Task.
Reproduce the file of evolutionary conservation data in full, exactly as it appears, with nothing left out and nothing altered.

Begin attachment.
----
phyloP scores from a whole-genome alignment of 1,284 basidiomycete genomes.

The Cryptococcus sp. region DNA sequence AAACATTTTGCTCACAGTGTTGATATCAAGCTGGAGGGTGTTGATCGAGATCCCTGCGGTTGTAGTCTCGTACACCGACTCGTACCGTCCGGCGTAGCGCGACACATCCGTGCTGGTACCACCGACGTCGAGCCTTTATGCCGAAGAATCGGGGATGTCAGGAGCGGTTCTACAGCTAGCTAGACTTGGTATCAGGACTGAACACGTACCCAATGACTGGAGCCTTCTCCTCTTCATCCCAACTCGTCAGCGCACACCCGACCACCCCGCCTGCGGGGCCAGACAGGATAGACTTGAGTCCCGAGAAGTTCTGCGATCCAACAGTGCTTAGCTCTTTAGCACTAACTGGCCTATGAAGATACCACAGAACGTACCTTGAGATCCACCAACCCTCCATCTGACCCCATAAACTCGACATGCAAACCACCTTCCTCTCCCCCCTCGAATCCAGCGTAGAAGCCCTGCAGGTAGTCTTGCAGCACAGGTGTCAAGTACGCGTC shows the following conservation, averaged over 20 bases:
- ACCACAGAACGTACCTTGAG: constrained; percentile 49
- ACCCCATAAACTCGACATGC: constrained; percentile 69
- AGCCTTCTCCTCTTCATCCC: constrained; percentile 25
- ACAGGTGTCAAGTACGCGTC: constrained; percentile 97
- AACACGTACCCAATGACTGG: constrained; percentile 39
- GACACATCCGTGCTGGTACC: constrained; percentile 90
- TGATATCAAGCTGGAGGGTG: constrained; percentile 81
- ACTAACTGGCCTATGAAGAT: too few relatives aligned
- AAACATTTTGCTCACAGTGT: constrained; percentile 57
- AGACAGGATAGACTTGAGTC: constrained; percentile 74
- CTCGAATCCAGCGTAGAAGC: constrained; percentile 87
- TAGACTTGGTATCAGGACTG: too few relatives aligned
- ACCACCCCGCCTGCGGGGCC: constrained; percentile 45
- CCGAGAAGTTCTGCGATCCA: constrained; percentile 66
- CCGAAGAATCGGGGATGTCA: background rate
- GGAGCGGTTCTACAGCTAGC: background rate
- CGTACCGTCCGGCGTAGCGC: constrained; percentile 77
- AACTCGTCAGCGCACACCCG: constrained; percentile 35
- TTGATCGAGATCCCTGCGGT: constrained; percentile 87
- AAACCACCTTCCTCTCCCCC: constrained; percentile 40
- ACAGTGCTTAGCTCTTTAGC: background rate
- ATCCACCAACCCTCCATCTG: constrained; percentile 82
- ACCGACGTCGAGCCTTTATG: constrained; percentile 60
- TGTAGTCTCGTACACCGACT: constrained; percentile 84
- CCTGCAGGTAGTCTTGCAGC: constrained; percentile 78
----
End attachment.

phyloP scores from a whole-genome alignment of 1,284 basidiomycete genomes.

The Cryptococcus sp. region DNA sequence AAACATTTTGCTCACAGTGTTGATATCAAGCTGGAGGGTGTTGATCGAGATCCCTGCGGTTGTAGTCTCGTACACCGACTCGTACCGTCCGGCGTAGCGCGACACATCCGTGCTGGTACCACCGACGTCGAGCCTTTATGCCGAAGAATCGGGGATGTCAGGAGCGGTTCTACAGCTAGCTAGACTTGGTATCAGGACTGAACACGTACCCAATGACTGGAGCCTTCTCCTCTTCATCCCAACTCGTCAGCGCACACCCGACCACCCCGCCTGCGGGGCCAGACAGGATAGACTTGAGTCCCGAGAAGTTCTGCGATCCAACAGTGCTTAGCTCTTTAGCACTAACTGGCCTATGAAGATACCACAGAACGTACCTTGAGATCCACCAACCCTCCATCTGACCCCATAAACTCGACATGCAAACCACCTTCCTCTCCCCCCTCGAATCCAGCGTAGAAGCCCTGCAGGTAGTCTTGCAGCACAGGTGTCAAGTACGCGTC shows the following conservation, averaged over 20 bases:
- ACCACAGAACGTACCTTGAG: constrained; percentile 49
- ACCCCATAAACTCGACATGC: constrained; percentile 69
- AGCCTTCTCCTCTTCATCCC: constrained; percentile 25
- ACAGGTGTCAAGTACGCGTC: constrained; percentile 97
- AACACGTACCCAATGACTGG: constrained; percentile 39
- GACACATCCGTGCTGGTACC: constrained; percentile 90
- TGATATCAAGCTGGAGGGTG: constrained; percentile 81
- ACTAACTGGCCTATGAAGAT: too few relatives aligned
- AAACATTTTGCTCACAGTGT: constrained; percentile 57
- AGACAGGATAGACTTGAGTC: constrained; percentile 74
- CTCGAATCCAGCGTAGAAGC: constrained; percentile 87
- TAGACTTGGTATCAGGACTG: too few relatives aligned
- ACCACCCCGCCTGCGGGGCC: constrained; percentile 45
- CCGAGAAGTTCTGCGATCCA: constrained; percentile 66
- CCGAAGAATCGGGGATGTCA: background rate
- GGAGCGGTTCTACAGCTAGC: background rate
- CGTACCGTCCGGCGTAGCGC: constrained; percentile 77
- AACTCGTCAGCGCACACCCG: constrained; percentile 35
- TTGATCGAGATCCCTGCGGT: constrained; percentile 87
- AAACCACCTTCCTCTCCCCC: constrained; percentile 40
- ACAGTGCTTAGCTCTTTAGC: background rate
- ATCCACCAACCCTCCATCTG: constrained; percentile 82
- ACCGACGTCGAGCCTTTATG: constrained; percentile 60
- TGTAGTCTCGTACACCGACT: constrained; percentile 84
- CCTGCAGGTAGTCTTGCAGC: constrained; percentile 78